The part of the database I am designing is to complete the following requirement: A user can signup for a business's subscription service. Each business predefines a set of tiers(levels) for their business. So business A might define 5 tiers while business b has only 2. When a user signs up for a subscription, they will choose which tier they want to purchase. A user can only have one subscription and tier for any given business, but a user can signup for multiple subscriptions of different businesses. A subscription must have an associated business and tier. The business will need to run reports to see how many subscriptions they have sold and when upcoming subscriptions are about to need renewing.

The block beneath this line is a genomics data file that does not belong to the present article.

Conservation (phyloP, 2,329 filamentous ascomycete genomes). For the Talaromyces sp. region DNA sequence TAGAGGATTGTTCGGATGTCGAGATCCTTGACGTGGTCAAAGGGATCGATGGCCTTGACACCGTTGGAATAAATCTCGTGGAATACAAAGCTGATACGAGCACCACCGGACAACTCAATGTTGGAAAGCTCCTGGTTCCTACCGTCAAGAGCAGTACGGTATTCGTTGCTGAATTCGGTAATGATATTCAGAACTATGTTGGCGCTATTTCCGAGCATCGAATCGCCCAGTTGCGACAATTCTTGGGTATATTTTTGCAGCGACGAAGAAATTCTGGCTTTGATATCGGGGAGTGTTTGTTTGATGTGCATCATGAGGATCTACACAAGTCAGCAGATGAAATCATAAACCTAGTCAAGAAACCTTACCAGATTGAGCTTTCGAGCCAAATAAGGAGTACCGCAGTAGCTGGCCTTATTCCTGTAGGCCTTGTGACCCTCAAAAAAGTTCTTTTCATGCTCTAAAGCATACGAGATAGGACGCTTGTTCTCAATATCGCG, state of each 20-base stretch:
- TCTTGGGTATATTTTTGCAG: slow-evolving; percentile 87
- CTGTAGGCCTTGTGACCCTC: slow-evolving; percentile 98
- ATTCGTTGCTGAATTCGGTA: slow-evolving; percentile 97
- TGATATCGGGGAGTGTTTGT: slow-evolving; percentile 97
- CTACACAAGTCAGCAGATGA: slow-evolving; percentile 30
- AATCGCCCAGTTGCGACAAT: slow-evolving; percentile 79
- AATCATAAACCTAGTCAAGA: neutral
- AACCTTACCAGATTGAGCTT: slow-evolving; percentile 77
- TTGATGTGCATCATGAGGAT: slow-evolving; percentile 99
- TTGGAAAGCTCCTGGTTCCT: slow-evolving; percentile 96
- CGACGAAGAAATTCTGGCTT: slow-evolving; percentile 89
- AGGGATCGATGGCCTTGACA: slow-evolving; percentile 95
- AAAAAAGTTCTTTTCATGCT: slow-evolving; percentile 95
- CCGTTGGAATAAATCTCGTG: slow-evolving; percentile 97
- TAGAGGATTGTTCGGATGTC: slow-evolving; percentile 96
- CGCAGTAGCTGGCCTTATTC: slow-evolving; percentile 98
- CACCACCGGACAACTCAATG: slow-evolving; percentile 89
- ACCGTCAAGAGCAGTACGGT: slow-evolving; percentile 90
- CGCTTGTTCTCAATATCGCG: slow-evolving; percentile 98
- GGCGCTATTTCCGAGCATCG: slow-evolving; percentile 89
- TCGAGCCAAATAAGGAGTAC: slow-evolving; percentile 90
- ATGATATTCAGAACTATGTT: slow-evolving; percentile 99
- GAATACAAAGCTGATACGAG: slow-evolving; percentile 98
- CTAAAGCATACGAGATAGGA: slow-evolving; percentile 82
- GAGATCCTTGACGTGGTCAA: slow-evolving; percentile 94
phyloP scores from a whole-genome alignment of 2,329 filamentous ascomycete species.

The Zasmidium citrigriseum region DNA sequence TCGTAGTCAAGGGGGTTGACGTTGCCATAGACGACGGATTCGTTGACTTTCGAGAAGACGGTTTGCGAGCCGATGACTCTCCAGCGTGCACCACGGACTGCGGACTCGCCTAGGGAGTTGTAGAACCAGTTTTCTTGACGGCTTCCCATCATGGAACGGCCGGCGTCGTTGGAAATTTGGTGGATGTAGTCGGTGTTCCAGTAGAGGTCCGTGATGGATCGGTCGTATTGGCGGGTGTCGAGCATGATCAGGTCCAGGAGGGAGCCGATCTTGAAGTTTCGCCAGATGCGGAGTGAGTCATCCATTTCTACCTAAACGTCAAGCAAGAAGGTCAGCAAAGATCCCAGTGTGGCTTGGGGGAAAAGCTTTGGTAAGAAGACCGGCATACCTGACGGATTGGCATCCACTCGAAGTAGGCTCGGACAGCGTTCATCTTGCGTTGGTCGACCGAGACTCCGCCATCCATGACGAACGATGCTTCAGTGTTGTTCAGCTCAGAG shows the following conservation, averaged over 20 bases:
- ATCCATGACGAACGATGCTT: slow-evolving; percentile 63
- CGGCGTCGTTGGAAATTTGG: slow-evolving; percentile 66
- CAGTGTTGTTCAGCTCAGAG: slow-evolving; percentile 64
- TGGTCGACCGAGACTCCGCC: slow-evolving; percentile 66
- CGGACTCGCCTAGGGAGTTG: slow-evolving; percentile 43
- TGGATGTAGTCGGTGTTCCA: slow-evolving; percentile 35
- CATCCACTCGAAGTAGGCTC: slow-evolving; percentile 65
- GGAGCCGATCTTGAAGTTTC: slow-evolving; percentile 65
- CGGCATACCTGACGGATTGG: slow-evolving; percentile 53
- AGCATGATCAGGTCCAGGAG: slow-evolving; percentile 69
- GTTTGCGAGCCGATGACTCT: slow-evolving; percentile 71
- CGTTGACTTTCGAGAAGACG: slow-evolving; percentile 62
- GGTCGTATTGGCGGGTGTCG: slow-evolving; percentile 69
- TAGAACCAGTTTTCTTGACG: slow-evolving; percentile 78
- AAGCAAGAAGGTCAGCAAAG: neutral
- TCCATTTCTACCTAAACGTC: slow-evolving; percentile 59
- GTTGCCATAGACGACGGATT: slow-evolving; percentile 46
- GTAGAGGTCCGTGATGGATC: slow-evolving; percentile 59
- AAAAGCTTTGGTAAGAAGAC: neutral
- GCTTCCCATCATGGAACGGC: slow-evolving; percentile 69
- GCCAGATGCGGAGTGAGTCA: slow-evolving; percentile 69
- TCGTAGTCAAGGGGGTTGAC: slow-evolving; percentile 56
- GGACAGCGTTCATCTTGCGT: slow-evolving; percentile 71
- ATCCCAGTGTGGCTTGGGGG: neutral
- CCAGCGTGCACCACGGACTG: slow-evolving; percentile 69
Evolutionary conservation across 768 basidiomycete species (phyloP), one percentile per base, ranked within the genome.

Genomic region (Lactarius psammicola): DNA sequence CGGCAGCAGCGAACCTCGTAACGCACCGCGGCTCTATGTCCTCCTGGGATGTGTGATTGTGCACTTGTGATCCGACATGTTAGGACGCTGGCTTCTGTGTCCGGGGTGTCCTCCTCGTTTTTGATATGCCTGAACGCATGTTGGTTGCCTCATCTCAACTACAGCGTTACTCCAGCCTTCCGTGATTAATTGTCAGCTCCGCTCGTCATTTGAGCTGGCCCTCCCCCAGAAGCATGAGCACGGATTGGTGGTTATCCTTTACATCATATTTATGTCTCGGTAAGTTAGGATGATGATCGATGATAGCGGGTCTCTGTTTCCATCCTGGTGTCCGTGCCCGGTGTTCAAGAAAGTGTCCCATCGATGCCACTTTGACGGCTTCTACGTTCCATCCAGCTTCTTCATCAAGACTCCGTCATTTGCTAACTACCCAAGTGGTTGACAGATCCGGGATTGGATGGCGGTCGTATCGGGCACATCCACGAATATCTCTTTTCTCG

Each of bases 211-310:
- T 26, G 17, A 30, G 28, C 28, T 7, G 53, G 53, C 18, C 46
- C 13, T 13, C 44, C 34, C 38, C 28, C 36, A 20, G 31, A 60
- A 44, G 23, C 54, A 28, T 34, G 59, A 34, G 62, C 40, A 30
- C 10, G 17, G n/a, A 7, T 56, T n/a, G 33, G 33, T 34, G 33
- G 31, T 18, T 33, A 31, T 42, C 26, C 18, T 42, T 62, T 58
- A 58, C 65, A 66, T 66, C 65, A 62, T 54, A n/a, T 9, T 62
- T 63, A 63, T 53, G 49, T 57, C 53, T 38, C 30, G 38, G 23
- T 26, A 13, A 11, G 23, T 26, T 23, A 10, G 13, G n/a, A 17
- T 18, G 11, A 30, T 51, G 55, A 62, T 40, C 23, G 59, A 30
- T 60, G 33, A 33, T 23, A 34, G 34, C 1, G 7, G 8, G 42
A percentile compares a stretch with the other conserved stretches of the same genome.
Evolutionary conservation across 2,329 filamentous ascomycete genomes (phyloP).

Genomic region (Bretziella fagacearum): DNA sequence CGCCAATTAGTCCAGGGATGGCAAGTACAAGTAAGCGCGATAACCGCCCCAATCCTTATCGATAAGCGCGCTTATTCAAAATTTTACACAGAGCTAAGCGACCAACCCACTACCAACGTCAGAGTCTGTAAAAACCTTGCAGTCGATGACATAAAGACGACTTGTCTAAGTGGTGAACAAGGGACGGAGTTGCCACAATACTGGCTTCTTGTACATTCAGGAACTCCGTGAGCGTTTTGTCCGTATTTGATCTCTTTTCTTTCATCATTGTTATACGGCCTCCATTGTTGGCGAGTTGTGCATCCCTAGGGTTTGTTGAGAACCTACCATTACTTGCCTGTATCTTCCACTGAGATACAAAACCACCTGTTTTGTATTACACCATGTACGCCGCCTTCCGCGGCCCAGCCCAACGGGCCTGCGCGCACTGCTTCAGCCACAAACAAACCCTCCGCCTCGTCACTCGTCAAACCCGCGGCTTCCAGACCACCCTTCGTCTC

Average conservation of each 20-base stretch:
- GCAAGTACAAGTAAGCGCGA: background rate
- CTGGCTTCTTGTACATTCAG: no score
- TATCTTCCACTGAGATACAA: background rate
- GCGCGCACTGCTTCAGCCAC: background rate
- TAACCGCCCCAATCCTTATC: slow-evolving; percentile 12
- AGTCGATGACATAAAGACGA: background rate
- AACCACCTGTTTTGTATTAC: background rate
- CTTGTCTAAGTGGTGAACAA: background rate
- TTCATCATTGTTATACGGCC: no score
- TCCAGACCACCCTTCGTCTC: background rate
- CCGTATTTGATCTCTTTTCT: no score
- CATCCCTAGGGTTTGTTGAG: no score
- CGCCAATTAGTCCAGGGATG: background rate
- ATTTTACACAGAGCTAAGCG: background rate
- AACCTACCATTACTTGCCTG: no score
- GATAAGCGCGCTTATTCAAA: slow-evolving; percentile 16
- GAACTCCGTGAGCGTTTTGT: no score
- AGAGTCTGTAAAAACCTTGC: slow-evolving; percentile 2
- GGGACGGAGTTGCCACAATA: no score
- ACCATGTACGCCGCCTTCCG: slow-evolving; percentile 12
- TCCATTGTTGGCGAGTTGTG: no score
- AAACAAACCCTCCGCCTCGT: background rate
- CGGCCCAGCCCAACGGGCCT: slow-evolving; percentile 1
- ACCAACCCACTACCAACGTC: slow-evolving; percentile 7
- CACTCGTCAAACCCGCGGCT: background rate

The entities I have are business, user, business_tier, subscription.

USER(user_id, user_attribute1...) BUSINESS(business_id, business_attr1...) BUSINESS_TIER(business_tier_id, business_id, tier_description) SUBSCRIPTION(subscription_id,business_id, user_id,tier_id, sub_start_date, sub_renew_date)

business to subscription is one to many-- tier to subscription is one to many-- user to subscription is one to many.

I think that's it.
Does this seem like the correct or best relational design?

  • "Best" is a quality that cannot be measured and its evaluation is relative to situation and perspective. Does it work for you? You have your requirements - can you satisfy all of those given the schema you propose? If you want someone to evaluate your schema, it is best to post it as DDL and not abbreviated pseudo-code. I'm certain you can find at least ONE attribute more descriptive than "attribute1" for user and business.
    – SMor
    Jul 30 at 12:16


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